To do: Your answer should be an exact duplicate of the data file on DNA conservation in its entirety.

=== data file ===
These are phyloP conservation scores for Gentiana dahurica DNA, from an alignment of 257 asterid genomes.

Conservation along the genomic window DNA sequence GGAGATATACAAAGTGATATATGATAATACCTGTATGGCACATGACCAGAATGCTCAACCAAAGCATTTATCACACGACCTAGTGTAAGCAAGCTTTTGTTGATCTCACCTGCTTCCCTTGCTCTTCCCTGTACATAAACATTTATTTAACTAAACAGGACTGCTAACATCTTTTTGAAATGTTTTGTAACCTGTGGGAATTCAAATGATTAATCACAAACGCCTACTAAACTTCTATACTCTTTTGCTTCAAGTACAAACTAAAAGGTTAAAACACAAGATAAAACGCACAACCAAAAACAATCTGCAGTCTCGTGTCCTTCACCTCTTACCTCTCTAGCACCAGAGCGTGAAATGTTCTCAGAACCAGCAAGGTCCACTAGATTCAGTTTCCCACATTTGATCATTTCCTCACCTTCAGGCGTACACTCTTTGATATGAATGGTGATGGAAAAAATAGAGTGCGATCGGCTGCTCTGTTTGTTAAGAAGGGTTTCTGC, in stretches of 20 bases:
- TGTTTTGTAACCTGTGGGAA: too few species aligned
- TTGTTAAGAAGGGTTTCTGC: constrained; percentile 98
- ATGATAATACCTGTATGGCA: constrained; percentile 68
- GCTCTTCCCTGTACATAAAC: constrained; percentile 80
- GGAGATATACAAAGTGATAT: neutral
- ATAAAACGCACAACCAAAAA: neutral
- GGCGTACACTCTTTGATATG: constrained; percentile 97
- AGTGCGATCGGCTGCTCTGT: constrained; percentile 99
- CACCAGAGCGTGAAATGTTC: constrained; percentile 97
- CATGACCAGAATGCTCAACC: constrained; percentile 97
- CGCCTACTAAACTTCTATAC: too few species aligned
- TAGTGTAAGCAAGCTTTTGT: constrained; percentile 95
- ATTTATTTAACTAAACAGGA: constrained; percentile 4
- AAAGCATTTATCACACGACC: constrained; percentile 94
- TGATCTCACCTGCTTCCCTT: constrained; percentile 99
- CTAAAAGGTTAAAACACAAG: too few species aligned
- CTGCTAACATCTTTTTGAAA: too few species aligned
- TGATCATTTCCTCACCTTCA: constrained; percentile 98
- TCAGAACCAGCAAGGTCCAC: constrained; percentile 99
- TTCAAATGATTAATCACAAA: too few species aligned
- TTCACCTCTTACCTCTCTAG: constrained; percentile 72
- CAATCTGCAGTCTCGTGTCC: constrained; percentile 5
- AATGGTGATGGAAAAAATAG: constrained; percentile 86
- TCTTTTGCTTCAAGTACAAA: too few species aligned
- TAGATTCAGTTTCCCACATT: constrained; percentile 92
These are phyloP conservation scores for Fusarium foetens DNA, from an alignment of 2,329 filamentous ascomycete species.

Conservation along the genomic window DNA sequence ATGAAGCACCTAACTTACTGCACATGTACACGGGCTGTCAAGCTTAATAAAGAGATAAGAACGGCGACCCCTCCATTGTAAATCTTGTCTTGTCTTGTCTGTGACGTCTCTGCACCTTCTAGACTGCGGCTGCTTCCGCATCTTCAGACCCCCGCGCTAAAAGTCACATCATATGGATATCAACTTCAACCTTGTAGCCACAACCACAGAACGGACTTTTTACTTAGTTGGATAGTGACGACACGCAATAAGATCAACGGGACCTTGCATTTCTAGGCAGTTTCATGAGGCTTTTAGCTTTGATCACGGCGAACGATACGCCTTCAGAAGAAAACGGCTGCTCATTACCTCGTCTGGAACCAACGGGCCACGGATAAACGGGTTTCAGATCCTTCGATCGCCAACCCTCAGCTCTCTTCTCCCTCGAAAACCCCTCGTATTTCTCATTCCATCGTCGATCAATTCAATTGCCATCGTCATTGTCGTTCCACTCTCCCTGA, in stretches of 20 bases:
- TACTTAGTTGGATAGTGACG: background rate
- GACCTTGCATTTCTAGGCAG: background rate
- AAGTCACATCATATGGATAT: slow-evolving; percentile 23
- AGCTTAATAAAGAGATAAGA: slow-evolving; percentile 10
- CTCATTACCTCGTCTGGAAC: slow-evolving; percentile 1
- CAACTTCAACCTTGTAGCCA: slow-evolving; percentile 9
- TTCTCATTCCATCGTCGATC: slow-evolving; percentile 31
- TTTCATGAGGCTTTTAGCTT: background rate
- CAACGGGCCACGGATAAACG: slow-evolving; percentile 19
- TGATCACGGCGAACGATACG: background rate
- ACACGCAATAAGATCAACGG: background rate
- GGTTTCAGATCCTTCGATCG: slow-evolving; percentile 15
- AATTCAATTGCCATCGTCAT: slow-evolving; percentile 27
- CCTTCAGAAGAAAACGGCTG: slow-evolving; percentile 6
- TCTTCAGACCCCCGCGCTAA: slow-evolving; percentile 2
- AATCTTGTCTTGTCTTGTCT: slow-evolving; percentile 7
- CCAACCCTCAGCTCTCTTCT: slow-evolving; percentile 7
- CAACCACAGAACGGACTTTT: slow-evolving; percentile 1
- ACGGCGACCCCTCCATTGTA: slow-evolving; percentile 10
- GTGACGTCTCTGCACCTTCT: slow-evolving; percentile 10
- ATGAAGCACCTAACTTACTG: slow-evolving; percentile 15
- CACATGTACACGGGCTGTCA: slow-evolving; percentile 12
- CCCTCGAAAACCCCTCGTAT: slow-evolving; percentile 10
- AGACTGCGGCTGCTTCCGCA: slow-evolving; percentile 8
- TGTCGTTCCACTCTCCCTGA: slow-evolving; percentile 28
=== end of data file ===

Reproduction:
These are phyloP conservation scores for Gentiana dahurica DNA, from an alignment of 257 asterid genomes.

Conservation along the genomic window DNA sequence GGAGATATACAAAGTGATATATGATAATACCTGTATGGCACATGACCAGAATGCTCAACCAAAGCATTTATCACACGACCTAGTGTAAGCAAGCTTTTGTTGATCTCACCTGCTTCCCTTGCTCTTCCCTGTACATAAACATTTATTTAACTAAACAGGACTGCTAACATCTTTTTGAAATGTTTTGTAACCTGTGGGAATTCAAATGATTAATCACAAACGCCTACTAAACTTCTATACTCTTTTGCTTCAAGTACAAACTAAAAGGTTAAAACACAAGATAAAACGCACAACCAAAAACAATCTGCAGTCTCGTGTCCTTCACCTCTTACCTCTCTAGCACCAGAGCGTGAAATGTTCTCAGAACCAGCAAGGTCCACTAGATTCAGTTTCCCACATTTGATCATTTCCTCACCTTCAGGCGTACACTCTTTGATATGAATGGTGATGGAAAAAATAGAGTGCGATCGGCTGCTCTGTTTGTTAAGAAGGGTTTCTGC, in stretches of 20 bases:
- TGTTTTGTAACCTGTGGGAA: too few species aligned
- TTGTTAAGAAGGGTTTCTGC: constrained; percentile 98
- ATGATAATACCTGTATGGCA: constrained; percentile 68
- GCTCTTCCCTGTACATAAAC: constrained; percentile 80
- GGAGATATACAAAGTGATAT: neutral
- ATAAAACGCACAACCAAAAA: neutral
- GGCGTACACTCTTTGATATG: constrained; percentile 97
- AGTGCGATCGGCTGCTCTGT: constrained; percentile 99
- CACCAGAGCGTGAAATGTTC: constrained; percentile 97
- CATGACCAGAATGCTCAACC: constrained; percentile 97
- CGCCTACTAAACTTCTATAC: too few species aligned
- TAGTGTAAGCAAGCTTTTGT: constrained; percentile 95
- ATTTATTTAACTAAACAGGA: constrained; percentile 4
- AAAGCATTTATCACACGACC: constrained; percentile 94
- TGATCTCACCTGCTTCCCTT: constrained; percentile 99
- CTAAAAGGTTAAAACACAAG: too few species aligned
- CTGCTAACATCTTTTTGAAA: too few species aligned
- TGATCATTTCCTCACCTTCA: constrained; percentile 98
- TCAGAACCAGCAAGGTCCAC: constrained; percentile 99
- TTCAAATGATTAATCACAAA: too few species aligned
- TTCACCTCTTACCTCTCTAG: constrained; percentile 72
- CAATCTGCAGTCTCGTGTCC: constrained; percentile 5
- AATGGTGATGGAAAAAATAG: constrained; percentile 86
- TCTTTTGCTTCAAGTACAAA: too few species aligned
- TAGATTCAGTTTCCCACATT: constrained; percentile 92
These are phyloP conservation scores for Fusarium foetens DNA, from an alignment of 2,329 filamentous ascomycete species.

Conservation along the genomic window DNA sequence ATGAAGCACCTAACTTACTGCACATGTACACGGGCTGTCAAGCTTAATAAAGAGATAAGAACGGCGACCCCTCCATTGTAAATCTTGTCTTGTCTTGTCTGTGACGTCTCTGCACCTTCTAGACTGCGGCTGCTTCCGCATCTTCAGACCCCCGCGCTAAAAGTCACATCATATGGATATCAACTTCAACCTTGTAGCCACAACCACAGAACGGACTTTTTACTTAGTTGGATAGTGACGACACGCAATAAGATCAACGGGACCTTGCATTTCTAGGCAGTTTCATGAGGCTTTTAGCTTTGATCACGGCGAACGATACGCCTTCAGAAGAAAACGGCTGCTCATTACCTCGTCTGGAACCAACGGGCCACGGATAAACGGGTTTCAGATCCTTCGATCGCCAACCCTCAGCTCTCTTCTCCCTCGAAAACCCCTCGTATTTCTCATTCCATCGTCGATCAATTCAATTGCCATCGTCATTGTCGTTCCACTCTCCCTGA, in stretches of 20 bases:
- TACTTAGTTGGATAGTGACG: background rate
- GACCTTGCATTTCTAGGCAG: background rate
- AAGTCACATCATATGGATAT: slow-evolving; percentile 23
- AGCTTAATAAAGAGATAAGA: slow-evolving; percentile 10
- CTCATTACCTCGTCTGGAAC: slow-evolving; percentile 1
- CAACTTCAACCTTGTAGCCA: slow-evolving; percentile 9
- TTCTCATTCCATCGTCGATC: slow-evolving; percentile 31
- TTTCATGAGGCTTTTAGCTT: background rate
- CAACGGGCCACGGATAAACG: slow-evolving; percentile 19
- TGATCACGGCGAACGATACG: background rate
- ACACGCAATAAGATCAACGG: background rate
- GGTTTCAGATCCTTCGATCG: slow-evolving; percentile 15
- AATTCAATTGCCATCGTCAT: slow-evolving; percentile 27
- CCTTCAGAAGAAAACGGCTG: slow-evolving; percentile 6
- TCTTCAGACCCCCGCGCTAA: slow-evolving; percentile 2
- AATCTTGTCTTGTCTTGTCT: slow-evolving; percentile 7
- CCAACCCTCAGCTCTCTTCT: slow-evolving; percentile 7
- CAACCACAGAACGGACTTTT: slow-evolving; percentile 1
- ACGGCGACCCCTCCATTGTA: slow-evolving; percentile 10
- GTGACGTCTCTGCACCTTCT: slow-evolving; percentile 10
- ATGAAGCACCTAACTTACTG: slow-evolving; percentile 15
- CACATGTACACGGGCTGTCA: slow-evolving; percentile 12
- CCCTCGAAAACCCCTCGTAT: slow-evolving; percentile 10
- AGACTGCGGCTGCTTCCGCA: slow-evolving; percentile 8
- TGTCGTTCCACTCTCCCTGA: slow-evolving; percentile 28